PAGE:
I recently attended a great conference, and returned with all these great ideas, full of motivated, inspired energy. A few weeks later, I struggled to get that feeling back. I had trouble remembering the lessons and how they were applied.
Chances are you’ve felt this way too!
Take conferences for instance: like all learning opportunities, you harness a wealth of resources from presenters. The real skill of attending these events is to assimilate the knowledge by applying it when you return to your daily routine. The problem is, we are back in our daily routine! Back to the same processes, habits, external pressures: how do we make room for something new?
Many of us feel the crushing pressures of life, so much so I’ve heard many people say “I have no time to breathe”.
Is this you?
Consider opening space in your calendar before you attend the learning event. Call it what you will, but when I was at my desk job I set time aside on Friday and called it my R&D time (research and development). Large corporations invest in this time, which made so much sense to me. I likened it to Steven Covey’s “Sharpening the Saw”.
Once you establish this routine, any new resources you accumulate may be explored in your R&D time. You decide which learnings would be most beneficial and how to integrate them into your life. In my transformational coaching business, I do the same. I have R&D “spirit” time set aside to do exactly the same thing.
I recently read a newsletter from Vasundhra Gupta of https://myspiritualshenanigans.blog/ Vasundhra addresses the challenge of incorporating spiritual practice into an everyday routine. She refers to it as “slowing down and chewing your food”. She points out we don’t always need more knowledge, we need transformation, and transformation takes time. We need to slow down in order to integrate spiritual teachings, practices and healing. This is very much spiritual R&D time.
Open your calendar and intentionally set one hour this week as your spiritual R&D time.
Take the time to investigate, explore and assimilate.
Start today by putting your time into knowledge transfer and absorption.
This time will pay spiritual dividends far into the future.
Eckhart Tolle wrote about the quality of our consciousness being dependent on our degree of presence in his book The Power of Now. What you do when you intentionally set time aside to embody your learning, is create time for the Now. You create space for presence, time for light. If you are bereft of ideas for your spiritual R&D time, pick up Tolle’s book, or any one of the authors in my reference section. Not interested in reading? No problem! Watch a short video or movie and give yourself time to contemplate it’s meaning. Check out those references here.
You may want to take 20 minutes of each R&D session just for awareness. For meditation or breathing. You may prefer going for a walk and intentionally allowing your mind and body to release you from the treadmill which demands attention from you every waking minute. No matter how you spend the R&D time, the keys to making it worthwhile are:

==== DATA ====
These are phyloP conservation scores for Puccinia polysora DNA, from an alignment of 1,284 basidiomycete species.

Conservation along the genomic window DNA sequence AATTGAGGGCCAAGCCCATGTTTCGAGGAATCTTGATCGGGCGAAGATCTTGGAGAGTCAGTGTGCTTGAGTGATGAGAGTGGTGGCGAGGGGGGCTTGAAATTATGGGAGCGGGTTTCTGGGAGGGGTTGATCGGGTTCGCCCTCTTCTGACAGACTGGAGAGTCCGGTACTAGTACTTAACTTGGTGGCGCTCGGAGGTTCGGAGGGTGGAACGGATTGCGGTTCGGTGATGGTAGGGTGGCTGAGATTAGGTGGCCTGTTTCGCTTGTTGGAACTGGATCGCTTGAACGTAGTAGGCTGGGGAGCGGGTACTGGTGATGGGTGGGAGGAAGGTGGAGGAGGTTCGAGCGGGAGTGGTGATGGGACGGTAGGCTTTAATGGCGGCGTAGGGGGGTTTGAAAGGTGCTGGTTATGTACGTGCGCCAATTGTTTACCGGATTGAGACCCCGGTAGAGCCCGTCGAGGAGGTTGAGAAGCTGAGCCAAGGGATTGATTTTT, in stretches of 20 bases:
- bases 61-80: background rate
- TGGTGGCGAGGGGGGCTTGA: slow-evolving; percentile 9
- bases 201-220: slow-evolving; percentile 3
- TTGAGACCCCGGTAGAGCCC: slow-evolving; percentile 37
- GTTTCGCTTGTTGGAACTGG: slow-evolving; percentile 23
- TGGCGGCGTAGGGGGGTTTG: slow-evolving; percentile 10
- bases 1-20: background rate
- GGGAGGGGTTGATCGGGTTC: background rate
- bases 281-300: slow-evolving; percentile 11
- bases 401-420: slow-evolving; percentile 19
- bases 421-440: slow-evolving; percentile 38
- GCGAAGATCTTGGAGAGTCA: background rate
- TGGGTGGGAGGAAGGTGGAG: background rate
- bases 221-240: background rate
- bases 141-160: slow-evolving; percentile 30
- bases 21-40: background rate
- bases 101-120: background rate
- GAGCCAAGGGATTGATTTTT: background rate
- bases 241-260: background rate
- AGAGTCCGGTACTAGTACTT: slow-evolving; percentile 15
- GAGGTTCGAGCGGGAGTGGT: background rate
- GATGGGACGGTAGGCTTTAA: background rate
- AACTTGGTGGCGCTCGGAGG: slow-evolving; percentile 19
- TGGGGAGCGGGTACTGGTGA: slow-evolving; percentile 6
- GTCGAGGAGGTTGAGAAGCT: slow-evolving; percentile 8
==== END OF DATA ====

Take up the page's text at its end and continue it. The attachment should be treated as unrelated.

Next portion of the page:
- Invest time, starting once a week for 1 hour.
- Protect this “actionless” time by creating an environment where you are without interruptions.
- Intentionally focus on a goal you have set. That may be learning to meditate for 10 minutes, 20 minutes or an hour. It may be reading about different spiritual practices. It may be attending a seminar on personally transformative experiences. It may be writing your personal mission statement.
- Assimilate or integrate by taking the time to log, journal or somehow record what you have learned. Remember to date it. These notes will help you to figure out which activities are of the greatest value to your developing spiritual practice.
- Defend your spiritual R&D like a corporate tech giant defends its promising future tech.
- Celebrate your R&D by sharing with the most brilliant, brightest visionaries in your life who will believe in you, encourage you, and empower you.
- Express gratitude to self and others, for the time you have invested in your spiritual practice, and for those who support and encourage your journey.
In Taoism, “Wu Wei” means “actionless activity”; a space for wisdom and light to unfold in your life.
Whatever fills your spiritual resevoir, provides you with a sense of control in your busy whirlwind schedule, and allows you to breathe, is of the greatest value to you. Gauge your output to determine what benefits you are receiving from your “actionless” activity so that you can hone in on the greatest benefit to you for future R&D sessions.
In other words, which “actionless” activities give you energy?
Which ones release tension in your body?
Which ones make you feel light and refreshed?
Which ones emotionally move you?
In Mitten Strings for God, Katrina Kenison writes: “Learn to leave a little space around the edge of your days, build margins in to keep the days from being inscribed too deeply”. She suggests we need to savor more, and concentrate more on the margins and less on the to do list. If you say “I don’t have time”what you are really saying is “I really don’t value myself that much”, and you would be correct. You are the only person who defines your value. I guarantee if you set aside your RD time, your value will rise in the eyes of yourself and others.
Invest in your R&D today by planning the time in your schedule starting this week.
Give the gift of time to yourself today.
You are worth it.
Take the time to investigate, explore and assimilate. Knowledge transfer and absorption are the catalysts for spiritual growth, which will offer endless gifts far into the future.
To your future,
The Power of Now, Eckhart Tolle, 1997. *Also available in audiobook.
7 Habits of Highly Effective People, Stephen R. Covey, 1989. *Also available in audiobook.
Mitten Strings for God: Reflections for Mothers in a Hurry, Katrina Kenison, 2002.